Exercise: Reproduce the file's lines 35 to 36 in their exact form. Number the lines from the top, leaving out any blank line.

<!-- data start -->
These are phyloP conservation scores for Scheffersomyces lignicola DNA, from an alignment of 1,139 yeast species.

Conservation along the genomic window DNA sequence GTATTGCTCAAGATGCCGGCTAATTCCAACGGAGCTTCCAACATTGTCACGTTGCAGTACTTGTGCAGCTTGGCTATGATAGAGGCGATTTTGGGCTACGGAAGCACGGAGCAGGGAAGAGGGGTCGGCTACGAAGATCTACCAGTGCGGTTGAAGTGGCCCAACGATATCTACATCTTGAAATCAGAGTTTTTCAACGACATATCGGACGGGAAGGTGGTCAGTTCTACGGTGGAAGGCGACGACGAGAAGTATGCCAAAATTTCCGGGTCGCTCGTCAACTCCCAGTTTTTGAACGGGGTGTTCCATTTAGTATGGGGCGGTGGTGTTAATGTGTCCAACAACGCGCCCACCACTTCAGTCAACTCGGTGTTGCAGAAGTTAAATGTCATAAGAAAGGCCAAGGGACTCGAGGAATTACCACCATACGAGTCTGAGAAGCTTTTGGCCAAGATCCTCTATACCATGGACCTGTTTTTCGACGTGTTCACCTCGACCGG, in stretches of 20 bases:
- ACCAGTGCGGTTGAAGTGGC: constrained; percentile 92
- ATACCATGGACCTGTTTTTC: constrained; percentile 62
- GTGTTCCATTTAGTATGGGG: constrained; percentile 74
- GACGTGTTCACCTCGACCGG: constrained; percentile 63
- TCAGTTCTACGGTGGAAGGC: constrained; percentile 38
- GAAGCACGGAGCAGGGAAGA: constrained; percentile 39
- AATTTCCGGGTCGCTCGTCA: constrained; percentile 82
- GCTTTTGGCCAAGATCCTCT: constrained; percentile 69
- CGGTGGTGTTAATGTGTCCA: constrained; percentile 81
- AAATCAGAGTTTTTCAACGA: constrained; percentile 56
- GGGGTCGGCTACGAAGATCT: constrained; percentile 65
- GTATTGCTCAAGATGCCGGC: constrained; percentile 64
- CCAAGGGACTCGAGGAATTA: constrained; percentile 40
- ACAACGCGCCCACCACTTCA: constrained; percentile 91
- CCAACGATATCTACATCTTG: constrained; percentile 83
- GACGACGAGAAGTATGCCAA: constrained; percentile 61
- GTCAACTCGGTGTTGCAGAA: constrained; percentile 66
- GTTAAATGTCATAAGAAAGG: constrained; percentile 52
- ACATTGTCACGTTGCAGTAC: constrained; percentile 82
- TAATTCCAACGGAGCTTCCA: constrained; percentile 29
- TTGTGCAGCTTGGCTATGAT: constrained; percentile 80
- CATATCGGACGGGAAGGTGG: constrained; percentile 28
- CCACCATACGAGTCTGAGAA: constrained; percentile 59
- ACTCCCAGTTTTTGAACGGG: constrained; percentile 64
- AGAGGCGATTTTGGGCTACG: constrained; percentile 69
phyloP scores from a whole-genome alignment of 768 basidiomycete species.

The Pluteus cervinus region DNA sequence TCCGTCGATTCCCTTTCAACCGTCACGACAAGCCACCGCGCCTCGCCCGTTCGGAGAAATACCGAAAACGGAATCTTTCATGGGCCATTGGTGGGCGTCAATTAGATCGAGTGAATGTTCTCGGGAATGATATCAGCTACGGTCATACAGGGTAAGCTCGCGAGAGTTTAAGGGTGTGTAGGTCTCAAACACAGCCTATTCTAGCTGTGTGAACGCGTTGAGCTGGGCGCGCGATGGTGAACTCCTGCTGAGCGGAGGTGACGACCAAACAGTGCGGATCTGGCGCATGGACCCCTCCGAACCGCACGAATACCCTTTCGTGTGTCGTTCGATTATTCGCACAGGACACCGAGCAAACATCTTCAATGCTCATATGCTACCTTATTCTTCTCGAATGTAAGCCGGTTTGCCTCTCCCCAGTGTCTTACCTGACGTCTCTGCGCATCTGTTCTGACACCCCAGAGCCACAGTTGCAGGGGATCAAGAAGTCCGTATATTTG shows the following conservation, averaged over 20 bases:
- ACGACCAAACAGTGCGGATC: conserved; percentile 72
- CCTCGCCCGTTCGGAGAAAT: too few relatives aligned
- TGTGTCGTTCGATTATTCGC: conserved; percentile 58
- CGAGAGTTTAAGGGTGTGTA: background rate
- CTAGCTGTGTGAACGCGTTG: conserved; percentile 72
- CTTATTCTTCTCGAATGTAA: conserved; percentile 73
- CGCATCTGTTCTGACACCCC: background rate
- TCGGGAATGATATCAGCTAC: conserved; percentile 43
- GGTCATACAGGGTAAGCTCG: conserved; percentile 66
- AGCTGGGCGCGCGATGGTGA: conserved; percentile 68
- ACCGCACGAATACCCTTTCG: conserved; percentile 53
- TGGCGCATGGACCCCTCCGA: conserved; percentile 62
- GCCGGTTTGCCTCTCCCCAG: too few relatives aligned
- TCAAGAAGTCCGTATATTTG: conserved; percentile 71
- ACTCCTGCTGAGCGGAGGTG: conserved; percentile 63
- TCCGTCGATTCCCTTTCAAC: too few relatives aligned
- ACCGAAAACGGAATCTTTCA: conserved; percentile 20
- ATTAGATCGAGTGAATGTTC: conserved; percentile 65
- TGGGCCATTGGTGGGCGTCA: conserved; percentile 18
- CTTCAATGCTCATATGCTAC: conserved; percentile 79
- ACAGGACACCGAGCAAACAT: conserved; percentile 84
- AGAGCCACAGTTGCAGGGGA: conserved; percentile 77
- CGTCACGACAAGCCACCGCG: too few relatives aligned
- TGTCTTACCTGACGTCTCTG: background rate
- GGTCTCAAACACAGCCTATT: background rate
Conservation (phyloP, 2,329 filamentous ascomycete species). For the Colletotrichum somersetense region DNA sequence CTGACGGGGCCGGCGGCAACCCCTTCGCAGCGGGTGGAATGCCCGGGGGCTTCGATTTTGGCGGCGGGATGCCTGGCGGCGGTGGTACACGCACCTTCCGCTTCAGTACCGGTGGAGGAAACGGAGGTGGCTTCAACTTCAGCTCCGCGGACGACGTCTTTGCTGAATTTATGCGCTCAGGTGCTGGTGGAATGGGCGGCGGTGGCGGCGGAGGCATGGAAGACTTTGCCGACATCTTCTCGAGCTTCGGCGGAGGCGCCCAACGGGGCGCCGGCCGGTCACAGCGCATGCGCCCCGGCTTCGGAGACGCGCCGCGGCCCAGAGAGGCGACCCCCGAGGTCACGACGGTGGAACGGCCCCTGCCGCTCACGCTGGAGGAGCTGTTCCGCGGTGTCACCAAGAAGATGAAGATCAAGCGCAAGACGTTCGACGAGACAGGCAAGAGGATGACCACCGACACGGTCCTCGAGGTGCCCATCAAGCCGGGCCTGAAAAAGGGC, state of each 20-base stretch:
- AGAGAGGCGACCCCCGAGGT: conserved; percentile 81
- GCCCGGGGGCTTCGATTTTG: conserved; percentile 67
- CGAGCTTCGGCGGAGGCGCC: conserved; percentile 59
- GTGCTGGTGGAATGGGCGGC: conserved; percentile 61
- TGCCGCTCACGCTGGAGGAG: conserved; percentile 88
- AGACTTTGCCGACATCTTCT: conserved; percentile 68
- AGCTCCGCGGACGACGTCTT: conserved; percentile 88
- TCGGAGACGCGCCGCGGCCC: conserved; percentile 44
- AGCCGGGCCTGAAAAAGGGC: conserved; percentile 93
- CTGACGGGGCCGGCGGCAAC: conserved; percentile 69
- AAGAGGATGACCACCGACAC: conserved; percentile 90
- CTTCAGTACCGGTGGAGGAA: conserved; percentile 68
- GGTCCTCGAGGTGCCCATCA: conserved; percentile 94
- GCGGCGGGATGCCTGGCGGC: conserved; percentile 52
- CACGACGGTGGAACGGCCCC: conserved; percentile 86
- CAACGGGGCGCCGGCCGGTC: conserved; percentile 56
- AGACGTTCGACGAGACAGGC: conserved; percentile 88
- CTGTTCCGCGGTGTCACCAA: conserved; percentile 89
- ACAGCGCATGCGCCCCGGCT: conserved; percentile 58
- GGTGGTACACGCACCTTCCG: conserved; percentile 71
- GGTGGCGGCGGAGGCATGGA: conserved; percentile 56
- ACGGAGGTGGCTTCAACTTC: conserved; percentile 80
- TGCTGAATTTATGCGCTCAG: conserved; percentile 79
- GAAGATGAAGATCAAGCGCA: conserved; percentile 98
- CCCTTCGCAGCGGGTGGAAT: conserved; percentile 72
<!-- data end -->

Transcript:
- CTTATTCTTCTCGAATGTAA: conserved; percentile 73
- CGCATCTGTTCTGACACCCC: background rate